Citation: Indian Journal of Pathology and Microbiology 2019 62(4):614-617
      PubDate: Mon,14 Oct 2019
      DOI: 10.4103/IJPM.IJPM_520_18
      Issue No: Vol. 62, No. 4 (2019)
       
  • Invasive, gangrenous mucormycosis of arm: A fatal opportunistic infection
           in a highly immunocompromised host

    • Authors: Vijayanth Kanagaraju, Venkatesh Kumar Narayanasamy, Sanjeev Sukumaran, Udaya Moorthy, V Shyam Sundar, S Vidhya Lakshmi
      Pages: 618 - 620
      Abstract: Vijayanth Kanagaraju, Venkatesh Kumar Narayanasamy, Sanjeev Sukumaran, Udaya Moorthy, V Shyam Sundar, S Vidhya Lakshmi
      Indian Journal of Pathology and Microbiology 2019 62(4):618-620
      Opportunistic fungal infections occur predominantly in immunocompromised (IC) patients. Mucormycosis has the highest mortality among fungal infections. The organism is ubiquitous in its presence. The infection is commonly acquired by inhalation of fungal spores or by inoculation by direct trauma. Rhinocerebral and pulmonary mucormycosis present commonly with high mortality rates. Cutaneous mucormycosis (CM) is rarely reported and usually presents in two forms, superficial and disseminated. The superficial infection occurs commonly in immunocompetent hosts, and it can sometimes turn angioinvasive and become a fatal and very aggressive disseminated disease, especially in IC hosts. Coexistant risk factors increase the mortality rate. We report a case of posttraumatic, highly lethal, angioinvasive, and gangrenous type of CM of the arm in an IC patient. Diabetic ketoacidosis and cirrhosis due to chronic alcoholic liver disease were the risk factors.
      Citation: Indian Journal of Pathology and Microbiology 2019 62(4):618-620
      PubDate: Mon,14 Oct 2019
      DOI: 10.4103/IJPM.IJPM_854_15
      Issue No: Vol. 62, No. 4 (2019)
       
  • A case report of Nocardia cyriacigeorgica presenting as cellulitis with
           multiple discharging sinuses

    • Authors: Archana Bora, Laxmi Rathore, Prabhat K Khatri, CS Chattopadhyay
      Pages: 621 - 623
      Abstract: Archana Bora, Laxmi Rathore, Prabhat K Khatri, CS Chattopadhyay
      Indian Journal of Pathology and Microbiology 2019 62(4):621-623
      Nocardia spp. are filamentous Gram positive bacteria that are ubiquitous soil saprophytes. The majority of nocardial infections occur in severely immunocompromised patients who are particularly susceptible to pulmonary disease and dissemination. Extrapulmonary nocardiosis is relatively common and can occur through hematogenous dissemination or a contiguous spread of necrotizing pneumonitis. Primary cutaneous and soft tissue nocardiosis can result from traumatic injury to the skin that involves contamination with soil. After skin inoculation, a superficial abscess or localized cellulitis can develop. Co-trimoxazole is the drug of choice for all types of nocardiosis. We are reporting a case of Nocardia cyriacigeorgica presenting as cellulitis followed tooth extraction.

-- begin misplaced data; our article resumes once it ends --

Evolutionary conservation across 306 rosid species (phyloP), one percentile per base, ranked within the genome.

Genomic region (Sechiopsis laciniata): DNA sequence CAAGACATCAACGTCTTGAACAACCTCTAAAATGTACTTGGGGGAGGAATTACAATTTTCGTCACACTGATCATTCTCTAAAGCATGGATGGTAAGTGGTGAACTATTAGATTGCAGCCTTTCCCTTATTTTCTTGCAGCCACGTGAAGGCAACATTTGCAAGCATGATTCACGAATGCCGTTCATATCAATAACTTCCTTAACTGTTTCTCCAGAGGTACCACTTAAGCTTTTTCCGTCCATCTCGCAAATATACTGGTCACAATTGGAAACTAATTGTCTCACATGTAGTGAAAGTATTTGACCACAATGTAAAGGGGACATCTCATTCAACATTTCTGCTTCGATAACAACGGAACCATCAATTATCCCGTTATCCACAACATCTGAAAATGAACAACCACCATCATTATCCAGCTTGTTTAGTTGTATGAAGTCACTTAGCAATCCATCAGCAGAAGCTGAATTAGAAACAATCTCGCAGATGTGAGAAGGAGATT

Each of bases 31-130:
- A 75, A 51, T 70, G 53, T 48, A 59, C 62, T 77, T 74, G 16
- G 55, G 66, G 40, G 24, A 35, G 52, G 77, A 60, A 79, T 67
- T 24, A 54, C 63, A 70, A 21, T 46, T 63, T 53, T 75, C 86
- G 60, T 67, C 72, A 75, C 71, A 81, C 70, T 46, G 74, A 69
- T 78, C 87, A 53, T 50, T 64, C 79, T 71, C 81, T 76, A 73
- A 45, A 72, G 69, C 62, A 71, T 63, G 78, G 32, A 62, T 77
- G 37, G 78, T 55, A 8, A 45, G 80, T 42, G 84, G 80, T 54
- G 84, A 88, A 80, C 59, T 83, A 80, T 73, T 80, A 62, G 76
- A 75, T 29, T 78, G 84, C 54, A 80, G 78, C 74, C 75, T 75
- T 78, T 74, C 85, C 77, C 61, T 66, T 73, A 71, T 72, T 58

Citation: Indian Journal of Pathology and Microbiology 2019 62(4):621-623
      PubDate: Mon,14 Oct 2019
      DOI: 10.4103/IJPM.IJPM_714_18
      Issue No: Vol. 62, No. 4 (2019)
       
  • Solid pseudopapillary neoplasm of pancreas metastasizing to spleen in a
           post menopausal female

    • Authors: Tanisha Singla, Charanjeet Ahluwalia, Gaurav Singla, Sachin Kolte, Swati Singla, Rashmi Arora
      Pages: 624 - 626
      Abstract: Tanisha Singla, Charanjeet Ahluwalia, Gaurav Singla, Sachin Kolte, Swati Singla, Rashmi Arora
      Indian Journal of Pathology and Microbiology 2019 62(4):624-626

      Citation: Indian Journal of Pathology and Microbiology 2019 62(4):624-626
      PubDate: Mon,14 Oct 2019
      DOI: 10.4103/IJPM.IJPM_43_19
      Issue No: Vol. 62, No. 4 (2019)
       
  • Incidentally detected acalculous tubercular cholecystitis: A rare case
           report with a comprehensive review of literature

    • Authors: Dimple Chaudhary, Navpreet Kaur, Shramana Mandal, Nita Khurana, CB Singh
      Pages: 627 - 628
      Abstract: Dimple Chaudhary, Navpreet Kaur, Shramana Mandal, Nita Khurana, CB Singh
      Indian Journal of Pathology and Microbiology 2019 62(4):627-628

      Citation: Indian Journal of Pathology and Microbiology 2019 62(4):627-628
      PubDate: Mon,14 Oct 2019
      DOI: 10.4103/IJPM.IJPM_107_19
      Issue No: Vol. 62, No. 4 (2019)
       
  • Primary actinomycosis of anterior abdominal wall: A rare occurrence,
           diagnosed on fine needle aspiration cytology

    • Authors: Mona Agnihotri, Kanchan Kothari, Leena Naik
      Pages: 629 - 630
      Abstract: Mona Agnihotri, Kanchan Kothari, Leena Naik
      Indian Journal of Pathology and Microbiology 2019 62(4):629-630
      Actinomycosis, a chronic suppurative and granulomatous infection, is caused by Actinomyces israeli. The common clinical presentations are cervicofacial, abdominal, and thoracic regions. Abdominal wall actinomycosis following pelvic or intraperitoneal involvement is known, but isolated abdominal wall involvement is extremely rare and can mimic malignancy. We report a case of primary actinomycosis of anterior abdominal wall, diagnosed on fine needle aspiration cytology (FNAC). Identifying fluffy colonies and branching swirling filaments positive for fungal and Gram stain on cytology smears aid correct diagnosis. FNAC is an effective and reliable tool for early diagnosis of actinomycosis. The treatment is centered around antibiotics, and thus it is essential to diagnose accurately and avoid unnecessary surgery.
      Citation: Indian Journal of Pathology and Microbiology 2019 62(4):629-630